With non-sterile products, where a fungus is detected as the result of end-product testing, an assessment is required as to whether the fungus is objectionable. According to Sutton1, this risk analysis should incorporate a minimum of four separate considerations. These are absolute numbers of organisms seen; the microorganism’s characteristics; product characteristics; and the potential impact on patients.
The understanding of pathogenic and objectionable microorganisms has become more complicated through the findings of the Human Microbiome Project. It is not yet fully known what the relationships are between the bacteria that normally reside within the human body, those introduced into it, and the various genetic interactions that may occur11.
A greater emphasis upon risk assessment and a fuller understanding of the tools and methods, coupled with an understanding of the nature of the fungal contamination, will help to minimise the numbers of non-sterile products that are most at risk from fungal contaminants.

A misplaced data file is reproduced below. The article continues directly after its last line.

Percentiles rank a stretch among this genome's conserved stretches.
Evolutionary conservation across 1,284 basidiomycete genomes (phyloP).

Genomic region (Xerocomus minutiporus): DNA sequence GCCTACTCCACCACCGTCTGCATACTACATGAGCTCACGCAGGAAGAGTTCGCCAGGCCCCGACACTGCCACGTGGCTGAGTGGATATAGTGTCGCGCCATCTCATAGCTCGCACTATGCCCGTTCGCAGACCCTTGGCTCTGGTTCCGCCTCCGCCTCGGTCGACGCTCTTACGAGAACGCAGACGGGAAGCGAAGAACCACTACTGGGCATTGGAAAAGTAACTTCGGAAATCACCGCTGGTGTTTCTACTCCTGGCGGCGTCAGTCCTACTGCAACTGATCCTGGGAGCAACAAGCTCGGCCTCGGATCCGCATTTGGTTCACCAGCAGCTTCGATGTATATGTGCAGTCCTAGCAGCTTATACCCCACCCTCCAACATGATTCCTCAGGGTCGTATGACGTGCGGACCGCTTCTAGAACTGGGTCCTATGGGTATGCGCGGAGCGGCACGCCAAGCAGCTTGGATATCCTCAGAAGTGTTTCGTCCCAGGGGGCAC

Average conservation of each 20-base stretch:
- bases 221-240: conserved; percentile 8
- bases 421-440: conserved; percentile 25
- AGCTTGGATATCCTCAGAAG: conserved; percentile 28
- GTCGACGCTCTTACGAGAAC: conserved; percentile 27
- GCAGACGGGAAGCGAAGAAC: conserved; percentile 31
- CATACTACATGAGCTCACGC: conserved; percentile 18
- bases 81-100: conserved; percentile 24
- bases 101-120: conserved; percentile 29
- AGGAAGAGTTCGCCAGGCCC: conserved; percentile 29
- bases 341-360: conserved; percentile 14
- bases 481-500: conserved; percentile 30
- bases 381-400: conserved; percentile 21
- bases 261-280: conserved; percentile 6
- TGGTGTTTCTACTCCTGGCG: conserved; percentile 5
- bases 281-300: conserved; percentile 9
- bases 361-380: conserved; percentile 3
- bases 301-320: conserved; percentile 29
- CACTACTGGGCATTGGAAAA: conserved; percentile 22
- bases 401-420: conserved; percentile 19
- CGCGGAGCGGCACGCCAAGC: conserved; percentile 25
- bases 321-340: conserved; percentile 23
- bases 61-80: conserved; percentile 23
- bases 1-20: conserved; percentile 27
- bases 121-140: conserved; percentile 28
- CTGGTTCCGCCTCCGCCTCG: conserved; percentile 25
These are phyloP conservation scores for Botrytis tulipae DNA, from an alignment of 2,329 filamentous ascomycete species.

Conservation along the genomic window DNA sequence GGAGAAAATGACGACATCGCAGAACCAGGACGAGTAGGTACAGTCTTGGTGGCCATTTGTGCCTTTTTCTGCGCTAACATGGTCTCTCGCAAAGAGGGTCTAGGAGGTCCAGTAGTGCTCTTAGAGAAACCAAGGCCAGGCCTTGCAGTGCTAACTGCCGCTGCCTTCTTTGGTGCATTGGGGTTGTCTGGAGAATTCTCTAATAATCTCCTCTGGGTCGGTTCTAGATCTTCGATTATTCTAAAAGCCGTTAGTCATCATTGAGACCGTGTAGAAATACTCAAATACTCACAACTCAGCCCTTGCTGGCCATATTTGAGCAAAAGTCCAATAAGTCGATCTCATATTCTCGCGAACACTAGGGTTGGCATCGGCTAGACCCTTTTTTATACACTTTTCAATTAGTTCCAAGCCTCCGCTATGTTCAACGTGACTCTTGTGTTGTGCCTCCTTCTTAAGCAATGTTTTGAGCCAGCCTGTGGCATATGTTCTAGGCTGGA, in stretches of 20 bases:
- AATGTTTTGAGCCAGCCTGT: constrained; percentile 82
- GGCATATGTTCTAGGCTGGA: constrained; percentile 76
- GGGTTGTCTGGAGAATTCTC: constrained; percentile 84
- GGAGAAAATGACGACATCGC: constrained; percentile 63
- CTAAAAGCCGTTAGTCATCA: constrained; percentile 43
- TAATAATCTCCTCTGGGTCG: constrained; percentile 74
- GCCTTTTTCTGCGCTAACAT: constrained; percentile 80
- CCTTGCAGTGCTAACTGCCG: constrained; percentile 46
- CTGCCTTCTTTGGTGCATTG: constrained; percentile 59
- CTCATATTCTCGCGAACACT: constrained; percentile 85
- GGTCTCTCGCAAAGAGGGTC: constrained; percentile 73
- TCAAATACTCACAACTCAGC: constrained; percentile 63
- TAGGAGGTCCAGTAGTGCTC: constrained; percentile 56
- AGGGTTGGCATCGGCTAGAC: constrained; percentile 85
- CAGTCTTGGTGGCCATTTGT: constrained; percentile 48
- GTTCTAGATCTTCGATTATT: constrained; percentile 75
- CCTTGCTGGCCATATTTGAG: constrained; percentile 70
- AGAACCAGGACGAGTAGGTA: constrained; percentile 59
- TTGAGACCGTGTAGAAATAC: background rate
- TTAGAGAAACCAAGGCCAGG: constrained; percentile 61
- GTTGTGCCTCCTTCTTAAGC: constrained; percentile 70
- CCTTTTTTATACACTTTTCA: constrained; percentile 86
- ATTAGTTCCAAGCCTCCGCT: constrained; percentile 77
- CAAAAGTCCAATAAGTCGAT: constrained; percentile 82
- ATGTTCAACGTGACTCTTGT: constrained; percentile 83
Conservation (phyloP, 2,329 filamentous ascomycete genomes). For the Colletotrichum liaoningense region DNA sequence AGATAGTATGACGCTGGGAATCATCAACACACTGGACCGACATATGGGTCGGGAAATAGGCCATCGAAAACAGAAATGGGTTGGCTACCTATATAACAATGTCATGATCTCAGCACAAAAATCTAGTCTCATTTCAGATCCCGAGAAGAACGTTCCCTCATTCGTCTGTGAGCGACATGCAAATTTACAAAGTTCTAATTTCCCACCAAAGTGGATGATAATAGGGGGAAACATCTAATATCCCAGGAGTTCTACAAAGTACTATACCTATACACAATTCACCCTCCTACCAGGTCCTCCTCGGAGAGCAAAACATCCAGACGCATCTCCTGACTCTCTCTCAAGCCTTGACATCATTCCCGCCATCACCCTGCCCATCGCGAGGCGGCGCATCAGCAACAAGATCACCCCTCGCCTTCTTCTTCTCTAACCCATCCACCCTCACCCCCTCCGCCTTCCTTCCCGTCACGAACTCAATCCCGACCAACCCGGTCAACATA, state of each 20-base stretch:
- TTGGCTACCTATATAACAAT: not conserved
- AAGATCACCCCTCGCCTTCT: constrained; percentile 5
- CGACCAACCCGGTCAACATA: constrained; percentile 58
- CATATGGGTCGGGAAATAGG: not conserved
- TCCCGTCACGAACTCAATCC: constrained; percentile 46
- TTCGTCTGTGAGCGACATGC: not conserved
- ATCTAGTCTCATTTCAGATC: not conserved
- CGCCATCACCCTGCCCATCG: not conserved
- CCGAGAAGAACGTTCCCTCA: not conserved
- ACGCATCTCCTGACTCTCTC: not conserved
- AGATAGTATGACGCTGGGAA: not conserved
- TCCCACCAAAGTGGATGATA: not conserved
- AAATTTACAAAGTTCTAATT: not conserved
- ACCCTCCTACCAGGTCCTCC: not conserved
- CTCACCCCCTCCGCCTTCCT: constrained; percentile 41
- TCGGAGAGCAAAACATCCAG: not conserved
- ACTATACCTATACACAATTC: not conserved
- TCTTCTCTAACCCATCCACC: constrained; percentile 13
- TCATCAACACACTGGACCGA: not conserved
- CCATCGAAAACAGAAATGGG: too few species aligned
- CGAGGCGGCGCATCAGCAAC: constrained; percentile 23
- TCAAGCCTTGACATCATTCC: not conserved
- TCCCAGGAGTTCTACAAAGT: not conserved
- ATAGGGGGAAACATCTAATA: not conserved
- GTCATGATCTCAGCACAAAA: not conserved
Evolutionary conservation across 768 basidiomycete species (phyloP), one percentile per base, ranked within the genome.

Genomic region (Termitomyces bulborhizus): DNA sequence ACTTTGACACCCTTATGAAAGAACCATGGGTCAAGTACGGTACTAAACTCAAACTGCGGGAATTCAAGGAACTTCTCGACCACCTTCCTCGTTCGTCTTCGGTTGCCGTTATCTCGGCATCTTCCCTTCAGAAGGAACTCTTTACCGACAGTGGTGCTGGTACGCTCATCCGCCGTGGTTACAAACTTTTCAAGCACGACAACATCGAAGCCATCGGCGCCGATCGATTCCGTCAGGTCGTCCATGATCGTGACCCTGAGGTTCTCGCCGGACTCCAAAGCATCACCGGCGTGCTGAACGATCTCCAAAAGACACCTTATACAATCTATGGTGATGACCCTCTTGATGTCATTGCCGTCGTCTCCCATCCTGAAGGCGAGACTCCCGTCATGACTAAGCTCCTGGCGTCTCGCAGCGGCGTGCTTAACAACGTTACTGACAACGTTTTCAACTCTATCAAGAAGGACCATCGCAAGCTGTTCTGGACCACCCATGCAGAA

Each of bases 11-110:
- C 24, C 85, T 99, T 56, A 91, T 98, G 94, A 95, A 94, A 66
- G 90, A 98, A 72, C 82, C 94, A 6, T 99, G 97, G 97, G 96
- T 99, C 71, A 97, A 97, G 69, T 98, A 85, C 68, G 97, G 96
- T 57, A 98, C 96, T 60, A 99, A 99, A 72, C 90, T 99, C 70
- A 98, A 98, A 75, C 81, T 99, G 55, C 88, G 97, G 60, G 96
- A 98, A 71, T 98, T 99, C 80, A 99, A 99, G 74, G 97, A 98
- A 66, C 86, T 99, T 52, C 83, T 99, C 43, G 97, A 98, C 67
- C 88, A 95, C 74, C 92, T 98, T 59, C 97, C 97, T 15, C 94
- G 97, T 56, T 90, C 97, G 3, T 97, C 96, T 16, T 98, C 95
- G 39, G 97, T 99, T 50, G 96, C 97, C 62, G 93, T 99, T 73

This article has examined the risks posed by fungi to pharmaceutical products and has emphasised how this is an issue of growing importance (as seen by the extent of product recalls relating to fungal contamination). The article has further considered where fungi pose a risk within the manufacturing process. The article has gone on to argue that recalls relating to fungal contamination can be reduced through improved cleanroom design; risk assessment; and developing greater specialisms within quality control departments in order to be able to characterise, identify and to trace fungi. This way, the risks posed by fungi to pharmaceutical processes should receive the level of attention necessary, especially in light of the potential for certain products to become contaminated.
- Sutton, S. (2006). How to Determine if an Organism is ‘Objectionable’, Pharmaceutical Microbiology Forum Newsletter, 12 (7): 2-9
- Jimenez, L. (2007). Microbial diversity in pharmaceutical product recalls and environments. PDA Journal of Pharmaceutical Science and Technology 61(5):383-399